Power and rights in the community: paralegals as leaders in women's legal empowerment in Tanzania

Dancer, Helen (2018) Power and rights in the community: paralegals as leaders in women's legal empowerment in Tanzania. Feminist Legal Studies, 26 (1). pp. 47-64. ISSN 1572-8455

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Abstract

What can an analysis of power in local communities contribute to debates on women’s legal empowerment and the role of paralegals in Africa? Drawing upon theories of power and rights, and research on legal empowerment in African plural legal systems, this article explores the challenges for paralegals in facilitating women’s access to justice in Tanzania, which gave statutory recognition to paralegals in the Legal Aid Act 2017. Land conflicts represent the single-biggest source of local legal disputes in Tanzania and are often embedded in gendered land tenure relations. This article argues that paralegals can be effective actors in women’s legal empowerment where they are able to work as leaders, negotiating power relations and resisting the forms of violence that women encounter as obstacles to justice. Paralegals’ authority will be realised when their role is situated within community leadership structures, confirming their authority while preserving their independence.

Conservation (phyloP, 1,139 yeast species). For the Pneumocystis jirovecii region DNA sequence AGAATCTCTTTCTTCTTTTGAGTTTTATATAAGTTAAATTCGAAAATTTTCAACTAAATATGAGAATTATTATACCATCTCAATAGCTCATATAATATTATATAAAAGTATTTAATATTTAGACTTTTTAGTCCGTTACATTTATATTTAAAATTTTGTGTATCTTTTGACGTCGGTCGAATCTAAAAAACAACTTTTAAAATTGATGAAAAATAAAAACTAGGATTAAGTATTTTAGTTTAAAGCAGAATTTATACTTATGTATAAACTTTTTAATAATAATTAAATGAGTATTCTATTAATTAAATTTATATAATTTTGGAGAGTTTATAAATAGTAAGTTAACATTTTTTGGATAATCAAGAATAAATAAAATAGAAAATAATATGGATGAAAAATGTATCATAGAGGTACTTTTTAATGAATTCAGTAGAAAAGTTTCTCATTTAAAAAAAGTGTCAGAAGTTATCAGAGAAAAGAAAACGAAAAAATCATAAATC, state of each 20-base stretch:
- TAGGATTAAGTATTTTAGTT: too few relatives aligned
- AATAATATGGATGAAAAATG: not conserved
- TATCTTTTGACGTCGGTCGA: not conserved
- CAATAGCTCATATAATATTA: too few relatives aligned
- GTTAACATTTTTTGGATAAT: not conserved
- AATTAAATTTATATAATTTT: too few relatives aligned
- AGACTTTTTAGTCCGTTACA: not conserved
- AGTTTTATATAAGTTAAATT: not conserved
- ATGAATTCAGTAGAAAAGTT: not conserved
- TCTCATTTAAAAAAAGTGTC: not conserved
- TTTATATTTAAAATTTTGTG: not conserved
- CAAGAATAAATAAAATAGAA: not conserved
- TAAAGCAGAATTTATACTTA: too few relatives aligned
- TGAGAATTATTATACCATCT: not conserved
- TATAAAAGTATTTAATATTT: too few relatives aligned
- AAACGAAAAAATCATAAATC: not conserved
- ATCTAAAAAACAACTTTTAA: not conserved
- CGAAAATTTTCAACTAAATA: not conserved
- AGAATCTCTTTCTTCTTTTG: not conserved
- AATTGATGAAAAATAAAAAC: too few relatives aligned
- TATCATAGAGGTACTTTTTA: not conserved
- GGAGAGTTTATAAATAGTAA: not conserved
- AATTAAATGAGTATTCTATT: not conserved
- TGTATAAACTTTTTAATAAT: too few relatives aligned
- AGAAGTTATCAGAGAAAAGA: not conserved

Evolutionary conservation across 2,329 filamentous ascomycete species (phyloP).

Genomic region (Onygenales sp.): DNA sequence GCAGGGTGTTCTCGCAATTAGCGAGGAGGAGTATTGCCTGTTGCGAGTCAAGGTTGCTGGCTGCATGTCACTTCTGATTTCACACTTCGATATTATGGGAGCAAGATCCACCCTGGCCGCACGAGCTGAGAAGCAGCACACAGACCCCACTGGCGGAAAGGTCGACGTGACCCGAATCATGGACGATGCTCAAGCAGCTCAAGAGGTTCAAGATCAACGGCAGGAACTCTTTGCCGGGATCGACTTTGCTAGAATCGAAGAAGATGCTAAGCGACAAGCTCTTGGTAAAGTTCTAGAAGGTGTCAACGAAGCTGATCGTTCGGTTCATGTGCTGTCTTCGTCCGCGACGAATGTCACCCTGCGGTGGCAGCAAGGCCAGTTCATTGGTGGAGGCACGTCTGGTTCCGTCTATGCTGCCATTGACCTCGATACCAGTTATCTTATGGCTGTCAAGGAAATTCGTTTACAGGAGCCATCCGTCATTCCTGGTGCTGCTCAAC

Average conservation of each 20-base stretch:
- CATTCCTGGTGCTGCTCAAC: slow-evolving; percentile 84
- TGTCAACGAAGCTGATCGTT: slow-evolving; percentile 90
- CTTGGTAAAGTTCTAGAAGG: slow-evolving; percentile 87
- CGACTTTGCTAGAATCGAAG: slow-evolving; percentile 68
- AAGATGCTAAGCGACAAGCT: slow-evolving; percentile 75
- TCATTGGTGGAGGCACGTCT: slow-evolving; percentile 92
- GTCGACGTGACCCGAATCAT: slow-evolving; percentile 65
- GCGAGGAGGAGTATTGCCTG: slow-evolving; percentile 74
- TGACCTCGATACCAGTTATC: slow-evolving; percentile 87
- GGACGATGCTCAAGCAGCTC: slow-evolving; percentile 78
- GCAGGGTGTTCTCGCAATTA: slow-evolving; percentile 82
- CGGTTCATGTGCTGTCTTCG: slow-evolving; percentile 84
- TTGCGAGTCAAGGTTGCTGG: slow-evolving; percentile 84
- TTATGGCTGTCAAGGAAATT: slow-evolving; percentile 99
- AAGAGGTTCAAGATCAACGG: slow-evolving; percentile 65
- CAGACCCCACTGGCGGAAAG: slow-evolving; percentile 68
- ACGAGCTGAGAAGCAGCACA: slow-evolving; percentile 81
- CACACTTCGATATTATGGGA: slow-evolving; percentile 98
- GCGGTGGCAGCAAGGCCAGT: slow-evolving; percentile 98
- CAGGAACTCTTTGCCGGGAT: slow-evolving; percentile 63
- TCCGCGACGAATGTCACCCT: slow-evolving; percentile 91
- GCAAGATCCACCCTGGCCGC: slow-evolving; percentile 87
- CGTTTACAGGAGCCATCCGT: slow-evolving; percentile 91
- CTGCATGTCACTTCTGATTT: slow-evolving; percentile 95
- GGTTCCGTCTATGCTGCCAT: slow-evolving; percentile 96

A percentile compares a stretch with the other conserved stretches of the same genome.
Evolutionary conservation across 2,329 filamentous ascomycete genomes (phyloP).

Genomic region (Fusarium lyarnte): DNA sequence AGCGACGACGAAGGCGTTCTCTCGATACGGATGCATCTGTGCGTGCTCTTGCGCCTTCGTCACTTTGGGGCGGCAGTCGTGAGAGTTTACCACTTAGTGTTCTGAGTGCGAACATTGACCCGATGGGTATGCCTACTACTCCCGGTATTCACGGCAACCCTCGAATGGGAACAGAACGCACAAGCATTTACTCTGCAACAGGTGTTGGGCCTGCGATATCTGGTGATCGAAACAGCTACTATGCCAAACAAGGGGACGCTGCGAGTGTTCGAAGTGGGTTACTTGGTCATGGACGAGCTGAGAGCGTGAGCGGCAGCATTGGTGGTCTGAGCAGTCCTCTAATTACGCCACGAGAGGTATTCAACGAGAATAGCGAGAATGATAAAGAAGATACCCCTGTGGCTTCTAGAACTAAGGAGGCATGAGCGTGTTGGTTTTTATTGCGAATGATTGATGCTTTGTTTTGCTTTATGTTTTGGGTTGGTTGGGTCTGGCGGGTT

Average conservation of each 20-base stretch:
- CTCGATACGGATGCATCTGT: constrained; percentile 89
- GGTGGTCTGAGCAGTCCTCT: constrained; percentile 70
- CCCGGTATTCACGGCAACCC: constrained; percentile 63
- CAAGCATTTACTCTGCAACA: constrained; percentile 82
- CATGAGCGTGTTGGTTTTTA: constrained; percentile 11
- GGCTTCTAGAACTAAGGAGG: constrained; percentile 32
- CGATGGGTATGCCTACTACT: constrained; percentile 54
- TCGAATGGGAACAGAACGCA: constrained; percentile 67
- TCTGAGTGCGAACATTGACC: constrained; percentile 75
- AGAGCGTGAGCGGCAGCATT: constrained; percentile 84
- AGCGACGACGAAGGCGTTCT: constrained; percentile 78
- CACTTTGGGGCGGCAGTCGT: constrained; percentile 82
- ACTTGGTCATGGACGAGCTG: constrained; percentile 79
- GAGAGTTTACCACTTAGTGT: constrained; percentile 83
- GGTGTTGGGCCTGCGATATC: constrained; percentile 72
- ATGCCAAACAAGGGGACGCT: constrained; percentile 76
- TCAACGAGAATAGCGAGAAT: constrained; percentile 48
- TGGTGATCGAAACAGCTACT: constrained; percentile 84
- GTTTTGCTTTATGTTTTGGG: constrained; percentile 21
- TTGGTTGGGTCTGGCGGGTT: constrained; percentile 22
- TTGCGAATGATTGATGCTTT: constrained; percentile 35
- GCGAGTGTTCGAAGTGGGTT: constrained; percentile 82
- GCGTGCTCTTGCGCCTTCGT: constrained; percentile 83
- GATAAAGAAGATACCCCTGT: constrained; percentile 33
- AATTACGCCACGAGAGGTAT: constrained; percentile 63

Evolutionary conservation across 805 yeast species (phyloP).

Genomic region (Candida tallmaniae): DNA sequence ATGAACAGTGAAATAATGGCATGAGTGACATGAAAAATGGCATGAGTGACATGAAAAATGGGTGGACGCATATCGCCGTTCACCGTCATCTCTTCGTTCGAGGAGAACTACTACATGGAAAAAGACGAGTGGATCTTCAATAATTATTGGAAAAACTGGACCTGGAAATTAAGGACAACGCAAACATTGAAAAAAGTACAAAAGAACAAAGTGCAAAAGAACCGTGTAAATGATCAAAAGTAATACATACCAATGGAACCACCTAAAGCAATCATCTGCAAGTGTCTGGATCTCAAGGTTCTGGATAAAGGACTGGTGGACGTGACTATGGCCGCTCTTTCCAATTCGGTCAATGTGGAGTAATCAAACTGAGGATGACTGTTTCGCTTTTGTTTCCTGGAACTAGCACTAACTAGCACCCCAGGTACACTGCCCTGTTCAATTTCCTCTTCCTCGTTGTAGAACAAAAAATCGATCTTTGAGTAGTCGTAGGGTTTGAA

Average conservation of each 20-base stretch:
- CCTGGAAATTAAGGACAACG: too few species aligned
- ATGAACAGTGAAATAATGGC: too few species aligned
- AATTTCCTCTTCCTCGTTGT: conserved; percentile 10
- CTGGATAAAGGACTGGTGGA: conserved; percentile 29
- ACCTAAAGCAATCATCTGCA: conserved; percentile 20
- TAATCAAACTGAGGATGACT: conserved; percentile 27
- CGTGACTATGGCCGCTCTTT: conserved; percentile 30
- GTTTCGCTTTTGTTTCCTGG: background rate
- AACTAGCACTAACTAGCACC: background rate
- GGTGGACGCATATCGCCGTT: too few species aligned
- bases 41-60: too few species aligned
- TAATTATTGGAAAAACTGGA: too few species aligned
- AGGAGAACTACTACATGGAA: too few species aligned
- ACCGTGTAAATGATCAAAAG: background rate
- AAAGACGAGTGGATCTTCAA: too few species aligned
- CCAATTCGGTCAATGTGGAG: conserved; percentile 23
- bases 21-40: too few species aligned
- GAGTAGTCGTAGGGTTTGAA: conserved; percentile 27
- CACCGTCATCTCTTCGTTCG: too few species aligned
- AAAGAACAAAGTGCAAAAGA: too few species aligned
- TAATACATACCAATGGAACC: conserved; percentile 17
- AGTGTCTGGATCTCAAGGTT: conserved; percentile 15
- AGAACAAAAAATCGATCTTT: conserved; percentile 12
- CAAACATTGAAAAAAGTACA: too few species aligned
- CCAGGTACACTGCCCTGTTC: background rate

Item Type: Article
Keywords: access to justice, legal empowerment, legal pluralism, paralegals, Tanzania, women’s land rights
Schools and Departments: School of Law, Politics and Sociology > Law
Subjects: H Social Sciences > HQ The Family. Marriage. Women > HQ1101 Women. Feminism
K Law > KL-KWK Asia and Eurasia, Africa, Pacific Area, and Antarctica > KR Africa
K Law > KL-KWK Asia and Eurasia, Africa, Pacific Area, and Antarctica > KR Africa > KTT Tanzania
Depositing User: Helen Dancer
Date Deposited: 05 Apr 2018 10:46
Last Modified: 16 Apr 2018 10:30
URI: http://sro.sussex.ac.uk/id/eprint/74832

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